By Rochelle Broder-Singer / Spring 2014
In 2012, when he became president of the Latin Builders Association (LBA), the largest Hispanic construction and real estate association in the United States,
Bernie Navarro had a mission for the industry organization: have a lasting impact
on South Florida. Navarro is CEO of Benworth Capital Partners, one of South
Florida’s largest private mortgage lenders, and is a member of the School’s Real
Estate Advisory Board. He envisioned a charter high school run and supported by
the LBA. Within months, the LBA Construction and Business Management Academy was a reality. This is the first business charter school started by a
business association, such as the LBA, in the US.
The Miami-Dade School Board manages the Academy, located in Hialeah, and the LBA owns it through a 501(c)3 nonprofit that is separate from the association. The school earned an “A” rating from the state of Florida in its first year, and it has become a national model for business associations partnering with academia in education. A source of media attention since opening, visitors this school year included Home Depot founder Bernie Marcus, former Republican presidential candidate Senator Rick Santorum and former Florida Governor Jeb Bush.
Although Navarro’s term as LBA president has ended, he is still heavily involved with the LBA Academy’s day-to-day and strategic operations, in addition to running Benworth. During the 2013-2014 school year, 150 ninth and 10th graders attended the school and pursued an academic track that combines core high school curriculum with one of three career academies: business, marketing or entrepreneurship. Around 300 are expected next school year, in grades nine through 11. Navarro talked with BusinessMiami about his passion.
How did the LBA Academy get started?
It started like everything else. With an idea. It was just one of those things that you think about. And I decided to vet it. I went to see the local [charter school] operators … and they said it was a great idea. But they cautioned me it would take four years to get it done. I went to see the superintendent [Alberto Carvalho of Miami-Dade County Public Schools], and he said, ‘I love the idea. When do we begin?’ The following week we were meeting with his executive team, and we found a charter school in Hialeah with an application that was going to be expiring soon. We assumed the charter in July of 2012, and August of 2012 was the first day of school. So it was one month to find students and to find a principal.
You found a principal and around 50 students, but you had a $200,000 operating deficit that first year. Where did the money come from?
In an LBA lunch, I explained the program and said, ‘…we’re going to have a $200,000 deficit.’ Immediately I raised my hand and said, ‘I’m going to put in the first $10,000.’ After that, it was one after the other. … Before we knew it, we had $75,000 before the lunch ended. From there, we raised the money.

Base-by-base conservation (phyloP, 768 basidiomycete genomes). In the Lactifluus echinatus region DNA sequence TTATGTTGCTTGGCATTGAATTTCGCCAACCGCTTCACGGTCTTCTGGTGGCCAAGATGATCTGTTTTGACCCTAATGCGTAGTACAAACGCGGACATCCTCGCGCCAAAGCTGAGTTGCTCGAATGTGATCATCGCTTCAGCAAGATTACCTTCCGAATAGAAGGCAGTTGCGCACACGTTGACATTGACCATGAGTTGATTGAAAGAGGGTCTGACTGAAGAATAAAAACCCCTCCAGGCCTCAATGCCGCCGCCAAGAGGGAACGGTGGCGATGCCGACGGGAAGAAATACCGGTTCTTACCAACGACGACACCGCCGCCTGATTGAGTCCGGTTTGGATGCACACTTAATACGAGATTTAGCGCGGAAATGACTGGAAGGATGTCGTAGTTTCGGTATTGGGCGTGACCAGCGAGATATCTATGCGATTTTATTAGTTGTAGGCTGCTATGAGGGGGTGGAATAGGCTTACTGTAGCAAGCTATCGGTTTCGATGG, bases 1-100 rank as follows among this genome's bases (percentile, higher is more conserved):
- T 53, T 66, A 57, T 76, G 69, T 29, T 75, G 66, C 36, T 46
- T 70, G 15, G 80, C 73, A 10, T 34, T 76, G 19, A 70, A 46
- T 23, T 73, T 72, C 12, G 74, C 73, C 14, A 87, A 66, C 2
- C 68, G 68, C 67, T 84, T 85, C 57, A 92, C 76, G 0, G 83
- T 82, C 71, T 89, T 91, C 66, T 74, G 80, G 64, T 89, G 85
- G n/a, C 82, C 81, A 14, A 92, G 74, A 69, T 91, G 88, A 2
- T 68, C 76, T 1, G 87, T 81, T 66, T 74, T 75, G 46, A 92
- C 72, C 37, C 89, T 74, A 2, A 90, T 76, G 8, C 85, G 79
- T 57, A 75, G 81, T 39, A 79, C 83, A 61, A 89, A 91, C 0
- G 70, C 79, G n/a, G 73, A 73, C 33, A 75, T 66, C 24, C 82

What do you hope students gain from the LBA Academy?
We have three goals for the students. One, if they want to continue on to college, we’re going to help them get there. … Two, if they want to start their own business, we’re going to help them. Throughout their time [at the school], they’re going to be learning how to do a business plan, how to get microlending. If they’ve got a great
idea, we want them to put it to work. And number three, throughout these four years, they’re going to be interning at our [LBA] member companies and we are going to be mentoring the students. So when they graduate, they’re going to have access to a well-paying job from the get-go. … We’re preparing them for the 21st-century workforce. … At the end of high school, they’re going to have the training to get a job already. Ninety-five percent of our students are on free or reduced lunch. They’re coming from very humble beginnings. It’s parents and families that want to get ahead. They know that this is a first step. They know they’re going to get somewhere with our innovative school. … In these kids you see the eye of the tiger, the desire to get ahead.
You are a constant presence at the school, and many LBA meetings and events are held here. How have the students responded?
These students are keenly observing us, like hawks. … They’re learning about finances, they’re learning about the P&L for the association. These kids go to [LBA] lunches. They network. They have to have their elevator pitch already. They have to know what to say and what not to say. Manners is important, how to conduct yourself, how to address people, how to say hello, how to talk to people, looking them in the eyes. We start from the handshake. It’s the whole gamut that they’re getting here.